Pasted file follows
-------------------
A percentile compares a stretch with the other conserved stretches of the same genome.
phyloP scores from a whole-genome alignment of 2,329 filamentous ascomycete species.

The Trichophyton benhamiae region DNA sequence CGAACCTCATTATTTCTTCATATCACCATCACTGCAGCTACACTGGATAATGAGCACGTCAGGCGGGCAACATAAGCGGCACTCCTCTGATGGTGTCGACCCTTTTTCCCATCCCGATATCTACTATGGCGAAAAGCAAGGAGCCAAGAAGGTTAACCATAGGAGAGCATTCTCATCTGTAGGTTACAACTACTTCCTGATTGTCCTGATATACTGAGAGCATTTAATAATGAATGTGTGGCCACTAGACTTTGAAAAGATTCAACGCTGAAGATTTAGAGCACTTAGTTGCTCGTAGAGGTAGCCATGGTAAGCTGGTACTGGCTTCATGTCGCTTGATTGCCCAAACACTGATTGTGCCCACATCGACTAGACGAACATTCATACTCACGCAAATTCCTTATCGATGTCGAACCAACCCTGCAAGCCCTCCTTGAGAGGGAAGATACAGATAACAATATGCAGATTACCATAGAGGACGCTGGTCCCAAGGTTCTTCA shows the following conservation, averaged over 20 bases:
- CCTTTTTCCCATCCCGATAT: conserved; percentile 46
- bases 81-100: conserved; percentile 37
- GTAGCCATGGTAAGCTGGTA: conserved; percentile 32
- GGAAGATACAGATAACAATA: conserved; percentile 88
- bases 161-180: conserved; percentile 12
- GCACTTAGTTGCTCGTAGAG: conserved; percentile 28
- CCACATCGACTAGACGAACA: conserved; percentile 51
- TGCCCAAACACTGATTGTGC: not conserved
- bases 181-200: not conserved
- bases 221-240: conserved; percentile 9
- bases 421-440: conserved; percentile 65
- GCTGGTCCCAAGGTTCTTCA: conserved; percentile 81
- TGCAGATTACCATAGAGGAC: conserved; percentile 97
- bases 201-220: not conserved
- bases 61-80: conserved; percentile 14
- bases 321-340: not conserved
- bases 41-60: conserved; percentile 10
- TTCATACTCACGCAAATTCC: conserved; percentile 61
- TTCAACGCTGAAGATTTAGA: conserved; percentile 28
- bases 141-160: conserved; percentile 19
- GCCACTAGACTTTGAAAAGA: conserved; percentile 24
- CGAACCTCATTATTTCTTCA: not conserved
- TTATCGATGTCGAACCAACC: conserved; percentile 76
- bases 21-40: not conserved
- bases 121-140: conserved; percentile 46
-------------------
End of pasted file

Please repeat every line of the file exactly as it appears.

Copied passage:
A percentile compares a stretch with the other conserved stretches of the same genome.
phyloP scores from a whole-genome alignment of 2,329 filamentous ascomycete species.

The Trichophyton benhamiae region DNA sequence CGAACCTCATTATTTCTTCATATCACCATCACTGCAGCTACACTGGATAATGAGCACGTCAGGCGGGCAACATAAGCGGCACTCCTCTGATGGTGTCGACCCTTTTTCCCATCCCGATATCTACTATGGCGAAAAGCAAGGAGCCAAGAAGGTTAACCATAGGAGAGCATTCTCATCTGTAGGTTACAACTACTTCCTGATTGTCCTGATATACTGAGAGCATTTAATAATGAATGTGTGGCCACTAGACTTTGAAAAGATTCAACGCTGAAGATTTAGAGCACTTAGTTGCTCGTAGAGGTAGCCATGGTAAGCTGGTACTGGCTTCATGTCGCTTGATTGCCCAAACACTGATTGTGCCCACATCGACTAGACGAACATTCATACTCACGCAAATTCCTTATCGATGTCGAACCAACCCTGCAAGCCCTCCTTGAGAGGGAAGATACAGATAACAATATGCAGATTACCATAGAGGACGCTGGTCCCAAGGTTCTTCA shows the following conservation, averaged over 20 bases:
- CCTTTTTCCCATCCCGATAT: conserved; percentile 46
- bases 81-100: conserved; percentile 37
- GTAGCCATGGTAAGCTGGTA: conserved; percentile 32
- GGAAGATACAGATAACAATA: conserved; percentile 88
- bases 161-180: conserved; percentile 12
- GCACTTAGTTGCTCGTAGAG: conserved; percentile 28
- CCACATCGACTAGACGAACA: conserved; percentile 51
- TGCCCAAACACTGATTGTGC: not conserved
- bases 181-200: not conserved
- bases 221-240: conserved; percentile 9
- bases 421-440: conserved; percentile 65
- GCTGGTCCCAAGGTTCTTCA: conserved; percentile 81
- TGCAGATTACCATAGAGGAC: conserved; percentile 97
- bases 201-220: not conserved
- bases 61-80: conserved; percentile 14
- bases 321-340: not conserved
- bases 41-60: conserved; percentile 10
- TTCATACTCACGCAAATTCC: conserved; percentile 61
- TTCAACGCTGAAGATTTAGA: conserved; percentile 28
- bases 141-160: conserved; percentile 19
- GCCACTAGACTTTGAAAAGA: conserved; percentile 24
- CGAACCTCATTATTTCTTCA: not conserved
- TTATCGATGTCGAACCAACC: conserved; percentile 76
- bases 21-40: not conserved
- bases 121-140: conserved; percentile 46